Anti-Racism Policy

Injustice and discrimination has been faced by people of colour in the UK and around the world over multiple generations. We recognise the immense damage this has done and the impact such discrimination continues to have on the members of those communities.  

It is fundamental to the ethos of Waldorf education that we be engaged in a continual process of enquiry, self-education and self-reflection both as individuals and as organisations. This statement is a part of that process.

Being anti-racist

Recognising that racism permeates society we seek to be an organisation that is anti-racist. This means we work to take conscious steps to identify, address and oppose racism and racist activity (whether conscious or not).

Rudolf Steiner

Rudolf Steiner (1861-1925)  provided "insights" and "indications" (rather than instructions) and a theory that identified the key stages of child development which have has informed a cornerstone of Steiner Waldorf education since its inception more than 100 years ago. However, his work conducted in the early 1900s in relation to anthroposophy contain statements and concepts that characterise race and other group identities in ways which are discriminatory and which we reject. These concepts do not inform our education in any way: they influence neither content nor methodology and sit in contrast with Steiner's humanist philosophy which was based on a profound respect for the individuality and shared humanity of all people which is central to our work. See Rudolf Steiner

Our responsibility to bring change

We also recognise the lack of diversity in our own organisation and how this perpetuates the existing systems of discrimination.  We are working to change that situation and are committed to becoming an inclusive organisation and are supporting members to take on and develop ways of promoting equality and diversity in all aspects of running a school. We also support schools to incorporate anti-racist and inclusive approaches throughout the curriculum and in their work with children and their families.

We encourage schools to include pupils in this process, integrating knowledge, understanding and recognition of racism and how to build an inclusive society as part of their education. We realise mistakes will be made but we will endeavour to listen, be open and learn. We will continue to seek partnerships that supports this work and encourage people to come forward with feedback and suggestions. We recognise that this will be a continuing process and that fundamental change takes time. This is a statement which reflects our values, intentions and actions. It is a living document and we encourage debate and discussion regarding the issues within it and invite feedback and welcome comment from any person.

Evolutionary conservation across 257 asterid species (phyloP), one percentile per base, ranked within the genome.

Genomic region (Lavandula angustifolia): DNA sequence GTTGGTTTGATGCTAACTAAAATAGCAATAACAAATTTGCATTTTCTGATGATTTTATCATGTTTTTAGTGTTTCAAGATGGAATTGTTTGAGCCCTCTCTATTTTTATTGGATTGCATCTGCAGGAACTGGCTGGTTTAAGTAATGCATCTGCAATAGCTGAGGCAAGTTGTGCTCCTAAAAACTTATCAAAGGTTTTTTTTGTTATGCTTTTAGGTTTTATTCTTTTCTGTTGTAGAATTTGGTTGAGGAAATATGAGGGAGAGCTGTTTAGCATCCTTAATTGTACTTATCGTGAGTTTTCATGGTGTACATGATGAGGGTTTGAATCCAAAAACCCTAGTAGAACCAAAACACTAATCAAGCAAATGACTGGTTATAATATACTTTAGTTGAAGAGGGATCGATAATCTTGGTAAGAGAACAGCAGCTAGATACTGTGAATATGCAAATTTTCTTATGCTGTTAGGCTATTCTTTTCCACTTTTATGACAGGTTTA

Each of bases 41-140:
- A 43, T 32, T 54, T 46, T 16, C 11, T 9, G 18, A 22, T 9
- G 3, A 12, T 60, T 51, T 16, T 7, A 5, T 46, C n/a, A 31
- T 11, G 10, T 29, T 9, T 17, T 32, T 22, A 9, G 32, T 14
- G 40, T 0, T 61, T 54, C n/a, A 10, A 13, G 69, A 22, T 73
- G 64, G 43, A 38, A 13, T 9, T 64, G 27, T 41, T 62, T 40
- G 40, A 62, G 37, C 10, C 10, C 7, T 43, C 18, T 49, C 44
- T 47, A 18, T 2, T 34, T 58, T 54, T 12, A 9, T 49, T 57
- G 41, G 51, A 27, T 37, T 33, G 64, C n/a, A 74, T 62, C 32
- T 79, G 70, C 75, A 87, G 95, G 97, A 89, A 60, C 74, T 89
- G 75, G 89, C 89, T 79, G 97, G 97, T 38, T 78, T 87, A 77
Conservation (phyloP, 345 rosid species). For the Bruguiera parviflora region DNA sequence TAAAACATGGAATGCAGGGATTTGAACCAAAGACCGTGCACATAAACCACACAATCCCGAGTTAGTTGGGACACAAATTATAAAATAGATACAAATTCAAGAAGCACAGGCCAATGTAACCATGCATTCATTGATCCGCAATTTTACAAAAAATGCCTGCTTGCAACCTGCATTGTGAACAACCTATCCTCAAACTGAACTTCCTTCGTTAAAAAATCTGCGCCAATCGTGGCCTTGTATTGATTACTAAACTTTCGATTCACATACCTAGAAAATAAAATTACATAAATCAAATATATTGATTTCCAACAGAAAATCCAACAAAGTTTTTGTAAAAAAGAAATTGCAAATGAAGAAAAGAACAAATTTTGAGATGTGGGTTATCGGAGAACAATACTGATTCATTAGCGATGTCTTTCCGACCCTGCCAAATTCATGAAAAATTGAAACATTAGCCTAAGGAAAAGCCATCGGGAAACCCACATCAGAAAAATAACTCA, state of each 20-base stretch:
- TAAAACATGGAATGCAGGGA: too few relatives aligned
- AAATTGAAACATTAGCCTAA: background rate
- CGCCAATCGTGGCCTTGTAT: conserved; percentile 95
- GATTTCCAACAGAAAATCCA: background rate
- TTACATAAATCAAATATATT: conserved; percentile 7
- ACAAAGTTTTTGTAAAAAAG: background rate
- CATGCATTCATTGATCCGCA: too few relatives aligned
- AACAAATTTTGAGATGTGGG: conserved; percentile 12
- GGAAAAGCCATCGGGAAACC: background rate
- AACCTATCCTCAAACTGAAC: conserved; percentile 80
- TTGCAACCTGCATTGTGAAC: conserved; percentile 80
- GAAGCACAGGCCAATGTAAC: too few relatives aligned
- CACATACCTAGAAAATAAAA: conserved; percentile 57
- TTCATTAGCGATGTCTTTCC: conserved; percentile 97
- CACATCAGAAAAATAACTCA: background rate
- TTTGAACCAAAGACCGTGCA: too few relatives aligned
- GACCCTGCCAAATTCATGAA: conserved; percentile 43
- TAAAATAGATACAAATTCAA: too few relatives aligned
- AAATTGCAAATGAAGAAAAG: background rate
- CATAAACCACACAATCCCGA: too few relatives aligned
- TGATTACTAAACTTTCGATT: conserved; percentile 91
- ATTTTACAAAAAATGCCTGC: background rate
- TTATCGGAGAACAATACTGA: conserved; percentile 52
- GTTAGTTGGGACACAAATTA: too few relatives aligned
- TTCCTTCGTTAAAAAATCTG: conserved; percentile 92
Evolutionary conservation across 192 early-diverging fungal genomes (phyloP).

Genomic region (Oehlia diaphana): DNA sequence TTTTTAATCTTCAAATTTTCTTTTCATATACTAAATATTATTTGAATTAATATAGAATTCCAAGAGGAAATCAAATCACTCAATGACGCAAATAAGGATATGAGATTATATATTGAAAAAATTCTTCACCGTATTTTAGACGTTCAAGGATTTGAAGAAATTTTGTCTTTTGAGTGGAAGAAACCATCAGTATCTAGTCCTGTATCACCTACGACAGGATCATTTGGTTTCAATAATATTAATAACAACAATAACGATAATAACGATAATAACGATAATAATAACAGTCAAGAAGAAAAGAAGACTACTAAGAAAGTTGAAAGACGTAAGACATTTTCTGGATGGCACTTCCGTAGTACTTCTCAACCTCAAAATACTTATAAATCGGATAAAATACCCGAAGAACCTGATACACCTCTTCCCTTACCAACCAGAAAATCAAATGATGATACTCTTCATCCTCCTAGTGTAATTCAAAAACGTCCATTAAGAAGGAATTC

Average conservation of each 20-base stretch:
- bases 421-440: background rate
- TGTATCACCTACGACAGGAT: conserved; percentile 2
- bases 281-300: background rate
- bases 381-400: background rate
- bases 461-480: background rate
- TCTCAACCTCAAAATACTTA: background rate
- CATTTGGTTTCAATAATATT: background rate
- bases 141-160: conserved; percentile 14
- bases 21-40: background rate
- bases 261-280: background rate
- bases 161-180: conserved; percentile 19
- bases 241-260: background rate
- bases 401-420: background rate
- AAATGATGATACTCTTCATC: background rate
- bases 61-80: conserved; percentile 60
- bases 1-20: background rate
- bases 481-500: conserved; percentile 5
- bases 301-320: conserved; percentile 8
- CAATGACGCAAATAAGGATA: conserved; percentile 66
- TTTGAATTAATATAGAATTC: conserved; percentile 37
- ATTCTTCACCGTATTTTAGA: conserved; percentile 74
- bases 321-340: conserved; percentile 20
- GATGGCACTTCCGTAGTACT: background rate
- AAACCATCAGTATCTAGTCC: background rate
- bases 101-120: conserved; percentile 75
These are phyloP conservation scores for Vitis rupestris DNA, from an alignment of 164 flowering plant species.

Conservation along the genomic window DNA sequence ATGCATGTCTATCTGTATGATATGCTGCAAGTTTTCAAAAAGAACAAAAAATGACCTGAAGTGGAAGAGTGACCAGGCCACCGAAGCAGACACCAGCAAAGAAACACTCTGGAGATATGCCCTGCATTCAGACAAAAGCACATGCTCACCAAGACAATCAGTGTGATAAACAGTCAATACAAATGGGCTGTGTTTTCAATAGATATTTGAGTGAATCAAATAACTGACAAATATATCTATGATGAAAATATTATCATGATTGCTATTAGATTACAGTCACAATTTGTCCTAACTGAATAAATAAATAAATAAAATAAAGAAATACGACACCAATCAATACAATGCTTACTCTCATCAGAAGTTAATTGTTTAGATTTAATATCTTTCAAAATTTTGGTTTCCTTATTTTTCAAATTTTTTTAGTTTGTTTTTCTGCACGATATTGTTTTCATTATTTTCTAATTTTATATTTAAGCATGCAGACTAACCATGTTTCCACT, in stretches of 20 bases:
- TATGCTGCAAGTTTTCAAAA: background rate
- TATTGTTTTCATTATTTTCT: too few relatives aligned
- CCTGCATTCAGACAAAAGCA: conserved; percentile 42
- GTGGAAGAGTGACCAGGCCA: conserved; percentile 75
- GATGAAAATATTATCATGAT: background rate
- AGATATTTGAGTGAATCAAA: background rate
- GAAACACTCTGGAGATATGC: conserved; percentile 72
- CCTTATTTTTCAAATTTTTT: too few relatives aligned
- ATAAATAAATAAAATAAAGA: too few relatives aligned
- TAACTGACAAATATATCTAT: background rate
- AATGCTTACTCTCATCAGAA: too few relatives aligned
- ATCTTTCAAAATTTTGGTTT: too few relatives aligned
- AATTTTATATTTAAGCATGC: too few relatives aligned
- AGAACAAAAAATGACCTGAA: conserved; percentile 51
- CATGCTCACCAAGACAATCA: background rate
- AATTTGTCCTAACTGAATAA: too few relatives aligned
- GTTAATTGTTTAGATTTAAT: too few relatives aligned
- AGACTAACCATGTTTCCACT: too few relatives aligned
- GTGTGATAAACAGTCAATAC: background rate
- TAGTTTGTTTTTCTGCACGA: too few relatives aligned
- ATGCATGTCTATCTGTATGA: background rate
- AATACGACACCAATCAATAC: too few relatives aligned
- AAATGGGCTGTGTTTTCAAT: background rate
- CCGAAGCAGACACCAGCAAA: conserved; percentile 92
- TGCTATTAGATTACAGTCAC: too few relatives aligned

Actions to promote a more diverse and inclusive school movement in the UK include:

  • Three-day teachers' conference on the theme of Diversity and Inclusion bringing together 500 delegates from the UK and around the world to discuss solutions for creating a more inclusive schools and curriculum. Sessions included “Experience Decolonising the Waldorf High School Curriculum” and “Developing a Culture of Anti-bias in Steiner Waldorf Early Childhood Programme”. These presentations and workshops are recorded and available to member schools as a resource for training and consciousness raising.
  • The creation of Racial Equality and Diversity Leads who meet regularly as a Network Group to champion and support anti-discrimination work (including the curriculum) in each of our schools. We provide training and initiatives to support this work.  
  • Development of a curriculum framework which enables schools to contextualise their curricula based on the original aims of Steiner Waldorf education and not simply replicate the curriculum of the first school. A resource hub is under development that will provide specific ideas and guidance.   
  • Training delivered by Equaliteach and financial support for schools to join the Equaliteach award scheme designed to encourage greater diversity.   
  • Development of a resource hub for teachers covering race and other diversity issues.  
  • Liaise with colleagues to create a USA/UK conference in 2024 which will explore issues of racism with an emphasis on a movement wide self-reflection and evaluation of Rudolf Steiner's work within the is context.  

Waldorf Education Worldwide

The Waldorf Education movement has grown exponentially across the world and exists in over 80 countries including India, Kenya, Tanzania, China, Taiwan and the Middle East. Schools thrive in an array of diverse cultures and spiritual beliefs. Waldorf Schools were some of the first schools in South Africa to educate white and black children in the same class. In the Middle East the Ein Bustan school on the West Bank brings together Arab and Jewish colleagues to work side by side educating Arab and Jewish children together. In Northern Ireland the Holywood Steiner School was one of the first schools to teach both Catholic and Protestant children together. Work continues to be done worldwide to contextualise the curriculum to ensure it reflects each country's own heritage.